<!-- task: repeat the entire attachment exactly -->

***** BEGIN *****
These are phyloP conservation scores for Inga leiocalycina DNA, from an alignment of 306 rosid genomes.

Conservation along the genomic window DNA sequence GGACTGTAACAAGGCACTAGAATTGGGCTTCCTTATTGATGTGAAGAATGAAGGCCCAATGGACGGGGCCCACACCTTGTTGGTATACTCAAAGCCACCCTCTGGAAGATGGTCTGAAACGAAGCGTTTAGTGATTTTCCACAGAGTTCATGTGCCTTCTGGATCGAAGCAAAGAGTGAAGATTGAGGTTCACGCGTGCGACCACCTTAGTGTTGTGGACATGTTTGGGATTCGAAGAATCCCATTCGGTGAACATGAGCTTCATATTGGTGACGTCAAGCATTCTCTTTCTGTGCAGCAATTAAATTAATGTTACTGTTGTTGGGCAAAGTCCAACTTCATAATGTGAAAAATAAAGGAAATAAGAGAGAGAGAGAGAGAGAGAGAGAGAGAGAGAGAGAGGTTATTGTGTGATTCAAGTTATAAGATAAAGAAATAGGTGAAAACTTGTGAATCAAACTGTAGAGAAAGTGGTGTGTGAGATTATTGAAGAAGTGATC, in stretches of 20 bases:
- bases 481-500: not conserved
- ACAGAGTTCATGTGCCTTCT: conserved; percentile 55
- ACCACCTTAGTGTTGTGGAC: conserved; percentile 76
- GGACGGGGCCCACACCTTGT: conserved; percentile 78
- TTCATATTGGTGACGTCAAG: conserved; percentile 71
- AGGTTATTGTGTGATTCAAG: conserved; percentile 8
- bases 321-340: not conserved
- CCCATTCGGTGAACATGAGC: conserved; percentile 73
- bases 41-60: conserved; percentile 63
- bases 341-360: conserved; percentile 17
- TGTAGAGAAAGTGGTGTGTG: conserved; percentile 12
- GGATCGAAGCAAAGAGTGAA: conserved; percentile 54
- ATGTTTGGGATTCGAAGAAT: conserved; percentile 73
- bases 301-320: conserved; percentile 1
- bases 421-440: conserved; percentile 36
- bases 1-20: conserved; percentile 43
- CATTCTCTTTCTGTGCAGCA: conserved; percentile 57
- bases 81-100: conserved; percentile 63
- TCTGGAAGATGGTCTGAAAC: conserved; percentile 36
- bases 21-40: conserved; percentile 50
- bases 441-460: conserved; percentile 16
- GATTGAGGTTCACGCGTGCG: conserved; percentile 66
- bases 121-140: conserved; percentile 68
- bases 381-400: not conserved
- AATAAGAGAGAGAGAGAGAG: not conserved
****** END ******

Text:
These are phyloP conservation scores for Inga leiocalycina DNA, from an alignment of 306 rosid genomes.

Conservation along the genomic window DNA sequence GGACTGTAACAAGGCACTAGAATTGGGCTTCCTTATTGATGTGAAGAATGAAGGCCCAATGGACGGGGCCCACACCTTGTTGGTATACTCAAAGCCACCCTCTGGAAGATGGTCTGAAACGAAGCGTTTAGTGATTTTCCACAGAGTTCATGTGCCTTCTGGATCGAAGCAAAGAGTGAAGATTGAGGTTCACGCGTGCGACCACCTTAGTGTTGTGGACATGTTTGGGATTCGAAGAATCCCATTCGGTGAACATGAGCTTCATATTGGTGACGTCAAGCATTCTCTTTCTGTGCAGCAATTAAATTAATGTTACTGTTGTTGGGCAAAGTCCAACTTCATAATGTGAAAAATAAAGGAAATAAGAGAGAGAGAGAGAGAGAGAGAGAGAGAGAGAGAGAGGTTATTGTGTGATTCAAGTTATAAGATAAAGAAATAGGTGAAAACTTGTGAATCAAACTGTAGAGAAAGTGGTGTGTGAGATTATTGAAGAAGTGATC, in stretches of 20 bases:
- bases 481-500: not conserved
- ACAGAGTTCATGTGCCTTCT: conserved; percentile 55
- ACCACCTTAGTGTTGTGGAC: conserved; percentile 76
- GGACGGGGCCCACACCTTGT: conserved; percentile 78
- TTCATATTGGTGACGTCAAG: conserved; percentile 71
- AGGTTATTGTGTGATTCAAG: conserved; percentile 8
- bases 321-340: not conserved
- CCCATTCGGTGAACATGAGC: conserved; percentile 73
- bases 41-60: conserved; percentile 63
- bases 341-360: conserved; percentile 17
- TGTAGAGAAAGTGGTGTGTG: conserved; percentile 12
- GGATCGAAGCAAAGAGTGAA: conserved; percentile 54
- ATGTTTGGGATTCGAAGAAT: conserved; percentile 73
- bases 301-320: conserved; percentile 1
- bases 421-440: conserved; percentile 36
- bases 1-20: conserved; percentile 43
- CATTCTCTTTCTGTGCAGCA: conserved; percentile 57
- bases 81-100: conserved; percentile 63
- TCTGGAAGATGGTCTGAAAC: conserved; percentile 36
- bases 21-40: conserved; percentile 50
- bases 441-460: conserved; percentile 16
- GATTGAGGTTCACGCGTGCG: conserved; percentile 66
- bases 121-140: conserved; percentile 68
- bases 381-400: not conserved
- AATAAGAGAGAGAGAGAGAG: not conserved